2. PhilipSugar

            I have always thought that there has to be a better way if a company got funding had some success, but looks more like a lifestyle business than a venture business.It seems that there is value wasted. The problem is that few VCs and frankly few founders want to accept that reality when faced with it. If the company has any hopes its more tempting to do a hail-mary, and change management, or merge, or do something rather than write down the preferences and continue slogging along.

          3. awaldstein

            Crisply said.Yup its hard to sometime take a clear look at reality.i know. For all my chops in biz, there is still a sting when aspirations touch a changed reality.

          4. LE

            “lifestyle business”I think it’s the tendency of some people to want to be impressive and build an empire. [1] I know one guy who was a lawyer and told me specifically he always admired people in suits growing up and he wanted a career where he could wear a suit and be respected. Have you ever seen how worn out some lawyers are? Good for you you look impressive.So people go for more than a good income and security and control. They want respect, many employees (which shows power) a big building perhaps. Knew a guy who had all of that. Went bankrupt. Couldn’t even buy the nicer car or his union employees would want a raise.Quite common in this world for someone to be more impressed with someone who had something big that failed in a big way than the local beer distributor that has a nice, um, “lifestyle” business and doesn’t have to answer to anyone. (Actually he does but let’s go with it).The whole way of referring to something in a deprecating way as a “lifestyle” business reminds me of the way the term “mom and pop” is used or “main street”. Like “oh it’s so cute”.[1] Noting your blog tag line “Not a VC funded, moon shot, rock star entrepreneur, just a technology entrepreneur that runs profitable small technology companies”. Almost apologetic in nature.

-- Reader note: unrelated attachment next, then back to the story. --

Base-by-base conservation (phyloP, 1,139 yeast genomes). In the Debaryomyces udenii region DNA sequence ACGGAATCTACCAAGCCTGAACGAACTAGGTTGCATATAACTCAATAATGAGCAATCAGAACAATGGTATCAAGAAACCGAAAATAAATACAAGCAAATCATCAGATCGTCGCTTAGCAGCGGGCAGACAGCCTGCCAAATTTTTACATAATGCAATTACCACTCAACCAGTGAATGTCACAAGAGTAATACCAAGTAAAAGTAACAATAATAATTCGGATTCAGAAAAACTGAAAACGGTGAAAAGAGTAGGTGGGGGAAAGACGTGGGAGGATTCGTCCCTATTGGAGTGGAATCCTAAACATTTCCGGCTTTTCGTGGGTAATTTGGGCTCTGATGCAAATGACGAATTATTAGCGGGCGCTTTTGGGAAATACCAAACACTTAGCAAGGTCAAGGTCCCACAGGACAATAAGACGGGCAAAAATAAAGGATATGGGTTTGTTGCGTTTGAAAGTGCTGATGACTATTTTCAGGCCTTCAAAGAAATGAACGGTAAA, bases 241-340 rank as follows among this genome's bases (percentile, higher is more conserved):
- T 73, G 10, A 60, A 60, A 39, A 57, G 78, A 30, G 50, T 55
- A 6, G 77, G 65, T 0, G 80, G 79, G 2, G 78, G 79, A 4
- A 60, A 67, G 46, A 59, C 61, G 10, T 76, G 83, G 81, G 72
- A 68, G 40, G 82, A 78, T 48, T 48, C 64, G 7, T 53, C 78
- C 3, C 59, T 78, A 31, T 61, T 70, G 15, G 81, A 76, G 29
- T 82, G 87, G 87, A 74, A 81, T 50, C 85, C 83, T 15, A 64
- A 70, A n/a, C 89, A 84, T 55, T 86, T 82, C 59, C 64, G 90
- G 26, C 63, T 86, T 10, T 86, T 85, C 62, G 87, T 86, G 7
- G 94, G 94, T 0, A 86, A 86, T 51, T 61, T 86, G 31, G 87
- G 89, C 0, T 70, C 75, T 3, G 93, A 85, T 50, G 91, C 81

5. PhilipSugar